Sailor charged with possessing 20 hand grenades stolen from USS Pinckney

In a May 2004 file image, sailors fire 19 gun salutes during the commissioning ceremony for the destroyer USS Pinckney, background, at Construction Batallion Center, Port Hueneme, Calif.


By KRISTINA DAVIS | The San Diego Union-Tribune (Tribune News Service) | Published: April 24, 2018

A sailor was arrested Tuesday morning on suspicion of possessing 20 military-grade grenades that had been stolen from a San Diego-based Navy destroyer — explosives that were later found abandoned on the side of a freeway in Arizona.

Gunner’s Mate 2nd Class Aaron A. Booker, 31, is charged with one count of possession of stolen explosives in a San Diego federal complaint that was unsealed Tuesday. He was arrested by Naval Criminal Investigative Service agents in Great Lakes, Ill., where he is now stationed.

The shipment of 60 MK3A2 concussion hand grenades arrived on January 20, 2016, aboard the Pinckney, an Arleigh Burke-class guided-missile destroyer ported at Naval Base San Diego, according to the complaint. The explosives were packaged 20 to a crate, labeled as “G911 grenades.” Each contains about a half-pound of TNT.

They were stored in a secured locker, with the only access given to gunner’s mates who would daily check the temperature in the unit, authorities said.

About a year later, in February 2017, a routine inventory revealed the bottom crate had a missing seal — and 20 missing grenades.

The 15 sailors who had access at the time were each interviewed, and each allowed NCIS agents to search their vehicles and homes. But the searches yielded nothing of use.

Some of the sailors in their interviews, however, indicated Booker had been angry with his commanding officer and entire chain of command aboard the Pinckney due to a previous disciplinary matter, according to the complaint.

When the grenades were discovered missing, Booker was in the process of transferring to his new command in Great Lakes.

In March, about a week into his new post, NCIS agents interviewed him about the missing explosives. He denied seeing them, opening the crates or having ever trained with them, the complaint states.

About a month later, on April 20, 2017, the grenades turned up — or most of them.

An off-duty Orange County sheriff’s deputy was driving on Interstate 15 in northwest Arizona and spotted a backpack leaning on a guardrail on the side of the road. The black backpack was standard-issue military with “GM2 Booker” handwritten on an inside tag.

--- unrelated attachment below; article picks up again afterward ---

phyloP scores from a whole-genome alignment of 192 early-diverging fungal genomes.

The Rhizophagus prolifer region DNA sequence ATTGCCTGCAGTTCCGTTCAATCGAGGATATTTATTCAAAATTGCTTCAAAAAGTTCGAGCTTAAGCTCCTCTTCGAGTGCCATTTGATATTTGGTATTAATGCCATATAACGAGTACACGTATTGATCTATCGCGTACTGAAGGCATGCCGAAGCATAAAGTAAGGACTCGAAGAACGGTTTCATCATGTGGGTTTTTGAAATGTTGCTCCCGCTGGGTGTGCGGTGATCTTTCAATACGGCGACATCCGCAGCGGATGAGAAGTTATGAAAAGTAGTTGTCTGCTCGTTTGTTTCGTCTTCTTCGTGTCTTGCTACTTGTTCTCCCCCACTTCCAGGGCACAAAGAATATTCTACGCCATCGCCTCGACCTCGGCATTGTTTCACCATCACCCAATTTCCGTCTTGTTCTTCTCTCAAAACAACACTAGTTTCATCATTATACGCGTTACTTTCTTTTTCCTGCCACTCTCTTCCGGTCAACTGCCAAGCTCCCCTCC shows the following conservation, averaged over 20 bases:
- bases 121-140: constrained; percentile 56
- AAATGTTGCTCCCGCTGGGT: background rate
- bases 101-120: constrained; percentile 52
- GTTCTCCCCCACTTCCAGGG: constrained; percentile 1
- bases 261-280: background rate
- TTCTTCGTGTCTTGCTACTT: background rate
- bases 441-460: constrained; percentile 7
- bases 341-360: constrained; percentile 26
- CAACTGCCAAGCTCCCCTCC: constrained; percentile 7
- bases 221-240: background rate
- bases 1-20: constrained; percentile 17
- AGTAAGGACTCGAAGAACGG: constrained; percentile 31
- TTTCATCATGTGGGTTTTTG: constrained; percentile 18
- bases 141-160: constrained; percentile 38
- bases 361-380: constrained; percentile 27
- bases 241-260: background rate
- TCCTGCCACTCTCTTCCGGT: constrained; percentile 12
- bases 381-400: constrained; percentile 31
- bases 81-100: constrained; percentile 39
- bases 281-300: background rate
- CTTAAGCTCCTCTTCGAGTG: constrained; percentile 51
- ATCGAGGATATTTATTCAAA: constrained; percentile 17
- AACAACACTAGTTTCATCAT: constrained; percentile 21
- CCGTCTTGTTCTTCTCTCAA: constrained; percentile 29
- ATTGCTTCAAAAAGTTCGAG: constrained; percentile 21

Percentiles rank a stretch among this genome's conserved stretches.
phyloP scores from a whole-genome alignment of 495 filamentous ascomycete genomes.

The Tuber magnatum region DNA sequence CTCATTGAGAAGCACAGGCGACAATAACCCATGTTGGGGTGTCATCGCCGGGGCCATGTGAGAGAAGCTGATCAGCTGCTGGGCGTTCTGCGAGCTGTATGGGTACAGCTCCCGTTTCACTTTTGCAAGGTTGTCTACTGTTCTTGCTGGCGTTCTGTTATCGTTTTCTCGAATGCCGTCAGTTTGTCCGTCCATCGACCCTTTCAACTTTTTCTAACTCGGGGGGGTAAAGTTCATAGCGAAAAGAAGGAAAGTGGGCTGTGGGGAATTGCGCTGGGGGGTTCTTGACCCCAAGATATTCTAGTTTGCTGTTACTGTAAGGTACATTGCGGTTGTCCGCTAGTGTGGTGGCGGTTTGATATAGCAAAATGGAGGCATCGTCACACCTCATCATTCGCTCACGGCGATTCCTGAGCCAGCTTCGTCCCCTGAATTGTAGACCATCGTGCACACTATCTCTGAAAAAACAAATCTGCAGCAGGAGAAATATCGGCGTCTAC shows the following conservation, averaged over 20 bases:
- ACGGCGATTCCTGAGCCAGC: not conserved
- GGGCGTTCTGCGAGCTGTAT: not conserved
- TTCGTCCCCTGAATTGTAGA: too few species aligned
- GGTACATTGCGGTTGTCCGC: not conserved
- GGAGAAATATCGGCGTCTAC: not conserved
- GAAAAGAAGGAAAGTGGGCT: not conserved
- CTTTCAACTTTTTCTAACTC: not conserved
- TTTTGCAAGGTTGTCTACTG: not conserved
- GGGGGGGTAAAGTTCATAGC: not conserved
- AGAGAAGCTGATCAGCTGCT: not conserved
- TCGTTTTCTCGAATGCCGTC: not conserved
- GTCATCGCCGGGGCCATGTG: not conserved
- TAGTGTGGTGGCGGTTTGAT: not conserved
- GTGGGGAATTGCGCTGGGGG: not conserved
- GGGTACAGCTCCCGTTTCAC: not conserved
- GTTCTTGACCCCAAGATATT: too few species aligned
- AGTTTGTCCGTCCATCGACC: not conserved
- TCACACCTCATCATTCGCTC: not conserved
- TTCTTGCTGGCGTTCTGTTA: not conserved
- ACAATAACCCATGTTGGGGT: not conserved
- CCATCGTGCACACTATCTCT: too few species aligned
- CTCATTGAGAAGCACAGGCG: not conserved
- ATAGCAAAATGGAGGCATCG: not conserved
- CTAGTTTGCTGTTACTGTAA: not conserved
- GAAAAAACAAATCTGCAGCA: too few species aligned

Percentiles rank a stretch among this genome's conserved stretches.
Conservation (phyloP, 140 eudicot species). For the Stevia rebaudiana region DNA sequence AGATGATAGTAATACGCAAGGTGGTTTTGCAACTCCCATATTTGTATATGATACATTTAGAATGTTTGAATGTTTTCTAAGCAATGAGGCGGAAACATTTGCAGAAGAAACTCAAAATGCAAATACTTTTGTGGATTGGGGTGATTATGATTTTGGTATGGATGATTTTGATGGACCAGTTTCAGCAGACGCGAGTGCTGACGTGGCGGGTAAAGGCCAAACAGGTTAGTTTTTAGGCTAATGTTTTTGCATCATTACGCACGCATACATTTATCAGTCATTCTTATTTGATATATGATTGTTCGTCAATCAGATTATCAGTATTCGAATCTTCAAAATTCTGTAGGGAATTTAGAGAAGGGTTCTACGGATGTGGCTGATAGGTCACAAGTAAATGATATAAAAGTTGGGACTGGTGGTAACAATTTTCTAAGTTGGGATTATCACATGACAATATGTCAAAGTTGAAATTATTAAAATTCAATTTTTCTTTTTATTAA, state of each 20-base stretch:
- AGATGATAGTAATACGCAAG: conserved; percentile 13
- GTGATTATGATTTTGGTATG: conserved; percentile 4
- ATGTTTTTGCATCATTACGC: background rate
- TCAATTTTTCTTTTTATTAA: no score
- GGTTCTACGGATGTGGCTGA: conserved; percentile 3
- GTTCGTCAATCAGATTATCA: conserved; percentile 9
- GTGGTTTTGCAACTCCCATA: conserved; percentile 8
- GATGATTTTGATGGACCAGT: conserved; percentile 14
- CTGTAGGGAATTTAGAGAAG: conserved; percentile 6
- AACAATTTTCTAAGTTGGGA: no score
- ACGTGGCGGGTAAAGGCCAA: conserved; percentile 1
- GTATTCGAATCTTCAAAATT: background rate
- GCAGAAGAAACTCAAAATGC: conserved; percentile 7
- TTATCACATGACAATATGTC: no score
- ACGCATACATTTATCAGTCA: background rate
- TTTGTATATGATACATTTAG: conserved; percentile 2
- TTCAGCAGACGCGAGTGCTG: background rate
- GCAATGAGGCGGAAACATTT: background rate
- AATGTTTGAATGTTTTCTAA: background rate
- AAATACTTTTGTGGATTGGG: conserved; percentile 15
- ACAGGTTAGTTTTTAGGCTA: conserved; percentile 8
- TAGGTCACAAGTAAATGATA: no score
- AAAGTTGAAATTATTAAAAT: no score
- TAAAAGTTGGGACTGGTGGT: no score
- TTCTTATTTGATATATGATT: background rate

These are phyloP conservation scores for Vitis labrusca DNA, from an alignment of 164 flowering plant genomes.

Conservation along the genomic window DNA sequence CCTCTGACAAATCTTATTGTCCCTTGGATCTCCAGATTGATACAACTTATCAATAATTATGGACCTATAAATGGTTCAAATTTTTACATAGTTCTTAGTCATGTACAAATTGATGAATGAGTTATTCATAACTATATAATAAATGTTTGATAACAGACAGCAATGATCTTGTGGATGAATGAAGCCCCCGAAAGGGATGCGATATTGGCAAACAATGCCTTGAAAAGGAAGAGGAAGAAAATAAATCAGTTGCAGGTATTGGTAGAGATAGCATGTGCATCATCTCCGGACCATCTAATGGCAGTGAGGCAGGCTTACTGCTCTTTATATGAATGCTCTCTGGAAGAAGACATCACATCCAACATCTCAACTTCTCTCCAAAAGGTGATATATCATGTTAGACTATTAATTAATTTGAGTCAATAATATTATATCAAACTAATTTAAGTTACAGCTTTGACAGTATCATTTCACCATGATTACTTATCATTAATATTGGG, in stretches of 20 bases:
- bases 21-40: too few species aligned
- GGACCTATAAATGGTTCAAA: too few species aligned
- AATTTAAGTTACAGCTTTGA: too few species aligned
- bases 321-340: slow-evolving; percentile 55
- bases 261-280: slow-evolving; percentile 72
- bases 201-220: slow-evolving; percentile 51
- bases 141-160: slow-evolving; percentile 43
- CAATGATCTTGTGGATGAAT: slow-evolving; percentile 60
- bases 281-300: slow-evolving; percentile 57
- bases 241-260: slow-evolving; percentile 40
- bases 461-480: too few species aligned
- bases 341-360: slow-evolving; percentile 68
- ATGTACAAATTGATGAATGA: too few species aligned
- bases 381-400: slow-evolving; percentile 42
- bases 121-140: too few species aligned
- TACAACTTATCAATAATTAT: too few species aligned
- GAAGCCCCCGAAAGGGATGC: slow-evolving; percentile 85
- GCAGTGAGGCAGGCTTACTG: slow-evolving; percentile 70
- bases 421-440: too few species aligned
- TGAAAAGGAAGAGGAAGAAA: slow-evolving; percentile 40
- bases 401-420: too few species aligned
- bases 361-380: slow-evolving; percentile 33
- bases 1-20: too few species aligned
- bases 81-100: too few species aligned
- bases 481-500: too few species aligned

Arizona highway patrol officers and the FBI found inside 18 grenades with the same lot number as the missing explosives.

In a second interview, Booker admitted that the bag was his and that he’d taken the route, but said the backpack had been stolen from him about a year ago after he’d left it in the Pinckney’s armory. He stated he was especially upset about the theft because the bag had a GM pin on the front that was hard to replace.

He then said that he had seen the grenades out of their crate and had trained on their use, the complaint says.

A search of his home in Illinois turned up the GM pin he’d talked about having been stolen. He acknowledged it was the same pin, according to the complaint.

A day later, Booker called an NCIS agent and reported that he’d made several inquiries into the grenades with people in San Diego and directed agents to look in Tijuana for the last missing two. He said his former motorcycle club was associated with two people who had connections to the “cartel” and that the grenades were stolen at the request of the cartel, the complaint says.

He also continued to deny stealing the grenades but admitted going “into the box” at one point to confirm the grenades were present, the complaint states.

A search of Booker’s phone found that he conducted a Google search for “G911 grenade” on Jan. 25, 2017, watched a YouTube video about grenades and did another Google search, the complaint says.

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